Joe Rantz Quotes in The Boys in the Boat
I shook Joe's hand again and told him I would like to come back and talk to him some more, and that I’d like to write a book about his rowing days. Joe grasped my hand again and said he’d like that, but then his voice broke once more and he admonished me gently, "But not just about me. It has to be about the boat."
It didn’t help that [Joe Rantz] continued to feel like everyone’s poor cousin. With the weather remaining cool, he still had to wear his ragged sweater to practice almost every day, and the boys still teased him continuously for it.
As Joe raised a hand to acknowledge the wave of applause rising to greet him, he found himself struggling desperately to keep back tears. He had never let himself dream of standing in a place like this, surrounded by people like these. It startled him but at the same time it also filled him with gratitude, and as he stood at the front of the room that day acknowledging the applause, he felt a sudden surge of something unfamiliar—a sense of pride that was deeper and more heartfelt than any he had ever felt before.
For the most part, though, they stayed in Grand Coulee, where they could toss a football around in the sagebrush, chuck rocks off the edges of the cliffs, bask shirtless on stone ledges in the warm morning sun, sit bleary-eyed in the smoke around a campfire at night telling ghost stories as coyotes yelped in the distance, and generally act like the teenagers they actually were—free and easy boys, cut loose in the wide expanse of the western desert.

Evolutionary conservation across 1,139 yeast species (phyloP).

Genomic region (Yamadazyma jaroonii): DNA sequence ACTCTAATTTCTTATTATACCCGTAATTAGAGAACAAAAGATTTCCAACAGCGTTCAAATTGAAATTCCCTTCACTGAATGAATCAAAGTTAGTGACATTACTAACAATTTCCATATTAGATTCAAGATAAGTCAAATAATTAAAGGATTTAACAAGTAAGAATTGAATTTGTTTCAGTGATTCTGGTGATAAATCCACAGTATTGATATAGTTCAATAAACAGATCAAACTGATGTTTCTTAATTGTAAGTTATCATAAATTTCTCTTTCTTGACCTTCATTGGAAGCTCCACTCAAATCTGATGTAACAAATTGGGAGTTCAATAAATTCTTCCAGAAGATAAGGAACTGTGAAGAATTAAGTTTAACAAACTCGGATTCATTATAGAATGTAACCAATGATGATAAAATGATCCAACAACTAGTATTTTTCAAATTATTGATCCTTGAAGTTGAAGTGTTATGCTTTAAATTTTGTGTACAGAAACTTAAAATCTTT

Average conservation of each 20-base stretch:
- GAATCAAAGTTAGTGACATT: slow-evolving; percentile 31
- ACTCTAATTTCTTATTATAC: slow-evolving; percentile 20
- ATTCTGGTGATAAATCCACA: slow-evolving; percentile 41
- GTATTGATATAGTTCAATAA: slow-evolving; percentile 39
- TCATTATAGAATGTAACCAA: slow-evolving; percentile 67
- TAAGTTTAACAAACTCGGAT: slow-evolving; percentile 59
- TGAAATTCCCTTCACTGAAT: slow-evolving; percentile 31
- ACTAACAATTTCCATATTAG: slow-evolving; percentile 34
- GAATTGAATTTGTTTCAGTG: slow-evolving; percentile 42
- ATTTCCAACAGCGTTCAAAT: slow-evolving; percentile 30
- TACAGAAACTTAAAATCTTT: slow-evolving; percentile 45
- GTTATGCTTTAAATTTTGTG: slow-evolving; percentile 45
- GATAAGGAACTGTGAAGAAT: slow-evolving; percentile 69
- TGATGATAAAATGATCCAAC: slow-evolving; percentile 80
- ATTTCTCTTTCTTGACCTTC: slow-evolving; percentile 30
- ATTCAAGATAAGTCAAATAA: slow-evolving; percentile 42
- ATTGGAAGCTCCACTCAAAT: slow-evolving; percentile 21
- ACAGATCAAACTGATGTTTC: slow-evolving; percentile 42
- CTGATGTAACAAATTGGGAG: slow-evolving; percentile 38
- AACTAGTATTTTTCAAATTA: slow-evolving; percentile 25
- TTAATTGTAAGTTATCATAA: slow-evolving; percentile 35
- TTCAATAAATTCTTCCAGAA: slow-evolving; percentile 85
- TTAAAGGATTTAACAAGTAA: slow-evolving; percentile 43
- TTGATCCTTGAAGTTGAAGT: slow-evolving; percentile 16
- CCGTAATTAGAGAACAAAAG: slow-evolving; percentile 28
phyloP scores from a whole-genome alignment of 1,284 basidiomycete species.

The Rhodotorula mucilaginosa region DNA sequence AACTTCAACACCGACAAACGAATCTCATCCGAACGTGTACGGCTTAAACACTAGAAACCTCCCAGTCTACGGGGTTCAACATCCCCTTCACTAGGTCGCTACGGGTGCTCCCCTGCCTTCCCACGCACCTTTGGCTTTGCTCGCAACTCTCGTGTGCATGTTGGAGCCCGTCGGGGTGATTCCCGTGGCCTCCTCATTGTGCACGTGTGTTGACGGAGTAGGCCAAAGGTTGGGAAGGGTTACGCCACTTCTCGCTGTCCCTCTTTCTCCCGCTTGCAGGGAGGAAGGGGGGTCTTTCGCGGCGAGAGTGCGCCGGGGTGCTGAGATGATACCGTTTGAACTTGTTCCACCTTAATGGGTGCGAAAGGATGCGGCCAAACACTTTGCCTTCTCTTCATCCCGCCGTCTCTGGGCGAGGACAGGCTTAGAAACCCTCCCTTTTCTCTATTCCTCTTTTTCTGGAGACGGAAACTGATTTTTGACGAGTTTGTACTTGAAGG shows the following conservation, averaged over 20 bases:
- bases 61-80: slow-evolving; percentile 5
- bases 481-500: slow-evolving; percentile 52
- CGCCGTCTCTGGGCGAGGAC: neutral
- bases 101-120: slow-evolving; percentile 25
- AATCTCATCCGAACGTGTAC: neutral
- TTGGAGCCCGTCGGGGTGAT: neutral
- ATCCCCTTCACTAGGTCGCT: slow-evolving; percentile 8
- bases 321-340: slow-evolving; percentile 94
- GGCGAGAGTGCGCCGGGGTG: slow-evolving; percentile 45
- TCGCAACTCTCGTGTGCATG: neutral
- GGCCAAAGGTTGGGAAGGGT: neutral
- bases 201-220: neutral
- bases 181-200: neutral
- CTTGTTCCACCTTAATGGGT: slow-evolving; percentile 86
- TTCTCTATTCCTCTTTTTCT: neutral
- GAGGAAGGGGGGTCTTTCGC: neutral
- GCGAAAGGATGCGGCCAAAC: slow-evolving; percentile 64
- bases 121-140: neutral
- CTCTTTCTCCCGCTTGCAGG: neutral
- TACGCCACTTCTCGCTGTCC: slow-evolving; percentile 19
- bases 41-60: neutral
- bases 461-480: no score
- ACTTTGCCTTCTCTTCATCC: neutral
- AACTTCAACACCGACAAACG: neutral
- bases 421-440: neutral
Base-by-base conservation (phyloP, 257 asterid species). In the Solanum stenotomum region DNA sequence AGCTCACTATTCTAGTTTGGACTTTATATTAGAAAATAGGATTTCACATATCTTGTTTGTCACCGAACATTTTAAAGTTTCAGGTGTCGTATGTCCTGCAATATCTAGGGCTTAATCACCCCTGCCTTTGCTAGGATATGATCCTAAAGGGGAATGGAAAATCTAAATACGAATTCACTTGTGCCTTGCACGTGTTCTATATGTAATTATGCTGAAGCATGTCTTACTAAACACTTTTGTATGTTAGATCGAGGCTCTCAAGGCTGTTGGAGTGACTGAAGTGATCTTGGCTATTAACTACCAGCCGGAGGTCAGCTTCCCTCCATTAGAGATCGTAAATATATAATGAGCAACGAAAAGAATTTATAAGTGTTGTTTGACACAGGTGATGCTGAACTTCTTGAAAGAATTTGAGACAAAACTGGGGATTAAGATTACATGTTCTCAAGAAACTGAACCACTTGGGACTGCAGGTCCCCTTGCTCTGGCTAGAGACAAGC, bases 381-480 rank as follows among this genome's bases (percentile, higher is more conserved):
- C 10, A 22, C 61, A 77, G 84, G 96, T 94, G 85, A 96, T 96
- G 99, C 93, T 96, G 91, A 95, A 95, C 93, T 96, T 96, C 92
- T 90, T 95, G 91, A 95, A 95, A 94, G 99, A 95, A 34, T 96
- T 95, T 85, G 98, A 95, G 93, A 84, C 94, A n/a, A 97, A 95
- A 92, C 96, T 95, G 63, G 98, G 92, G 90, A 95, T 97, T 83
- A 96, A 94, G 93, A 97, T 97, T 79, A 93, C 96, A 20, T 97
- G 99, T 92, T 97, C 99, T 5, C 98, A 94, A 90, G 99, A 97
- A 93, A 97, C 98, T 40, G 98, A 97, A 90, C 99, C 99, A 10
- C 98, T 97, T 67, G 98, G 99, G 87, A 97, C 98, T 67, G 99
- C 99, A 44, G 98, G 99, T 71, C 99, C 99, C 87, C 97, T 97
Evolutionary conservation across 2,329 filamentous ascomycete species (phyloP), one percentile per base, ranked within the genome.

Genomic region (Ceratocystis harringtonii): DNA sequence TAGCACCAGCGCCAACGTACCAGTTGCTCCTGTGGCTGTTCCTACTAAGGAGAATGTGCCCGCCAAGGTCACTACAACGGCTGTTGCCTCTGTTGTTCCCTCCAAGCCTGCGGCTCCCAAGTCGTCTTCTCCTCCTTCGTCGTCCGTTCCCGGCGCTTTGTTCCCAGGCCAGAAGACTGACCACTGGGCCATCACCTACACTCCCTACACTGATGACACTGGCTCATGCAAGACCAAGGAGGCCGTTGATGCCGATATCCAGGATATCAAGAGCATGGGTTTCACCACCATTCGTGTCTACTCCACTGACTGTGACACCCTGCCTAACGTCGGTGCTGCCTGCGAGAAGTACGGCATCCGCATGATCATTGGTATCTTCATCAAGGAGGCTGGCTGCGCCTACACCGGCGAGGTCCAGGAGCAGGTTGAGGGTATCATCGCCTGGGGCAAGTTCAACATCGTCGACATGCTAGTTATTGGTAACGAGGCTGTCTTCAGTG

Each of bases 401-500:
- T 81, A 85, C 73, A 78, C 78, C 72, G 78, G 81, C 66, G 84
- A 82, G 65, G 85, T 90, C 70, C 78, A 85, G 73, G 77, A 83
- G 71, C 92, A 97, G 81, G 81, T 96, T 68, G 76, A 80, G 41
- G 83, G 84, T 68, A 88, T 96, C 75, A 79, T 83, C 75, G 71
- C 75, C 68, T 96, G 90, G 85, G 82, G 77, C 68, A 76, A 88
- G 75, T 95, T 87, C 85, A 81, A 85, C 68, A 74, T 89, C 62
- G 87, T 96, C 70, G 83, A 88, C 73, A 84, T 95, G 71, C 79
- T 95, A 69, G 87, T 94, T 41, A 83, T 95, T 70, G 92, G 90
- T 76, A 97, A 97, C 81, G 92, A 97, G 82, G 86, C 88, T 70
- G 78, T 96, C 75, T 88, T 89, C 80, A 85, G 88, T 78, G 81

Joe and Joyce took the four children out for ice cream and then stopped by a grocery store and bought some basic provisions before dropping them off back at the house. By the next day, when Joe checked, Harry and Thula had returned. But Joe couldn't fathom what his father and Thula had been thinking. Apparently this had been going on all summer long.
Pocock paused and stepped back from the frame of the shell and put his hands on his hips, carefully studying the work he had so far done. He said for him the craft of building a boat was like religion. It wasn't enough to master the technical details of it. You had to give yourself up to it spiritually; you had to surrender yourself absolutely to it. When you were done and walked away from the boat, you had to feel that you had left a piece of yourself behind in it forever, a bit of your heart.
In the white-hot emotional furnace of those final meters at Grünau, Joe and the boys had finally forged the prize they had sought all season, the prize Joe had sought nearly all his life. Now he felt whole. He was ready to go home.
Roger Morris, the first of Joe’s friends on crew, was the last man standing. Roger died on July 22, 2009. At his memorial service, Judy rose and recalled how in their last few years Joe and Roger would often get together—in person or on the phone—and do nothing at all, hardly speaking, just sitting quietly, needing only to be in each other's company.